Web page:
The Time Management Matrix That Changed My Life

One of the biggest shifts in my productivity was finding a way to sort out what is important, not merely what is urgent. The funny thing is that once I started to get a handle on identifying the important items, I was able to spend more time on being pro-active, preventative projects, and the like (and not feel guilty about it either). This created a feedback loop which further reduces the urgent items that come up on any given day. I can’t completely eliminate urgent items, but I can do a far better job at reducing how often they occur in my work and life.

So how do you do this?  And what exactly do I mean by Important versus Urgent?

You start by putting your tasks into four quadrants:

  1. Important & Urgent (emergencies, pressing problems, deadline-driven projects, scheduled activities)
  2. Important & Not Urgent (preparation, planning, clarifying goals and priorities, true relaxation/recreation)
  3. Urgent & Not Important (interruptions including many types of calls & emails, things that easily distract and fool us into being busy but don’t get us closer to our priorities)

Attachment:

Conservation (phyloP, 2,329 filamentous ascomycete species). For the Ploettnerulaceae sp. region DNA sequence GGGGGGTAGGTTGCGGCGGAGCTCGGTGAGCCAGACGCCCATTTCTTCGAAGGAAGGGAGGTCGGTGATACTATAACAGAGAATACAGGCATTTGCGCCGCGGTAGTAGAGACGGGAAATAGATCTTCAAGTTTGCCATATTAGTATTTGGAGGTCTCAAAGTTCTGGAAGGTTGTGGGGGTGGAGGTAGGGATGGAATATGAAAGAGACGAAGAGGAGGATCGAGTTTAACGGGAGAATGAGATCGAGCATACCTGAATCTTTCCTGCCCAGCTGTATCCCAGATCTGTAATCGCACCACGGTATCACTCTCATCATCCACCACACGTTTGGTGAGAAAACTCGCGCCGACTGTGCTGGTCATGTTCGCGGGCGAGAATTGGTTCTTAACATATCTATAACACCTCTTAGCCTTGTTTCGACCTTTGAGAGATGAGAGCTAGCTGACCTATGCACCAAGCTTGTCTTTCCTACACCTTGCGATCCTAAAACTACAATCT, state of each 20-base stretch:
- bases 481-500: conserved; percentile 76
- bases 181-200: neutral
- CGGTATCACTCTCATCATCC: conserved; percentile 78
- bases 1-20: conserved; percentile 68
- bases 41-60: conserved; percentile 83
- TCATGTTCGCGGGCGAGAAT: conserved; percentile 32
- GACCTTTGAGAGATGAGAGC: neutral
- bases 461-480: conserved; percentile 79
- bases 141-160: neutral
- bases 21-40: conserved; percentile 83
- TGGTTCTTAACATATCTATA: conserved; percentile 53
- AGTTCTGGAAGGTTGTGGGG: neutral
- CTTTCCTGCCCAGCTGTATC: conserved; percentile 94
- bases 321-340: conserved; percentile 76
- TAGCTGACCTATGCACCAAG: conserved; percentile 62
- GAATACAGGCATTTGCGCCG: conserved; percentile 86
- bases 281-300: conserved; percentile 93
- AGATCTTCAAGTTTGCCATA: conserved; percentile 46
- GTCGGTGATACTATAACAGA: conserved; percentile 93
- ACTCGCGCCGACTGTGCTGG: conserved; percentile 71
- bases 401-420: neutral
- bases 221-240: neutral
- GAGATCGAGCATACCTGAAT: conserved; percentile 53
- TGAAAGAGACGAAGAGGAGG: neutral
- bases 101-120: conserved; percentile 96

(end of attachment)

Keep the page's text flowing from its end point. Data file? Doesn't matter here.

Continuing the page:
4. Not Urgent & Not Important (trivia, time wasters, escape activities, junk mail)

I find that most individuals, including highly dedicated professionals, spend a considerable amount of time in #1 and #3. Folks that really fool around spend a considerable portion of their time in #4.

The goal, presuming you want to productively work towards your priorities and shift as much of your work away from fire-fighting as possible (and towards value creation), is to spend as much time as possible in #2. Ideally, any other activities that don’t justify being in #2 should at least fall into #1 (both of these quadrants represent important work).

Here are some images (including a nifty mind map) to visualize this:

Click on the below image to download the mind map image (pay particular attention to the comment bubbles in yellow and connecting them):

And here is a PDF to a blank matrix to help you brainstorm this for yourself:

Covey 7 Habits Time Quadrants

These concepts and framework is all drawn from Steven Covey’s two books:

If you found this post interesting, in addition to checking out both of these books, you may also find Randy Pausch’s Time Management presentation insightful:

[first 7:30 minutes or so of video are folks introducing him if you feel like skipping over those]

So what do you think: Are these concepts something you can utilize in your work and life?

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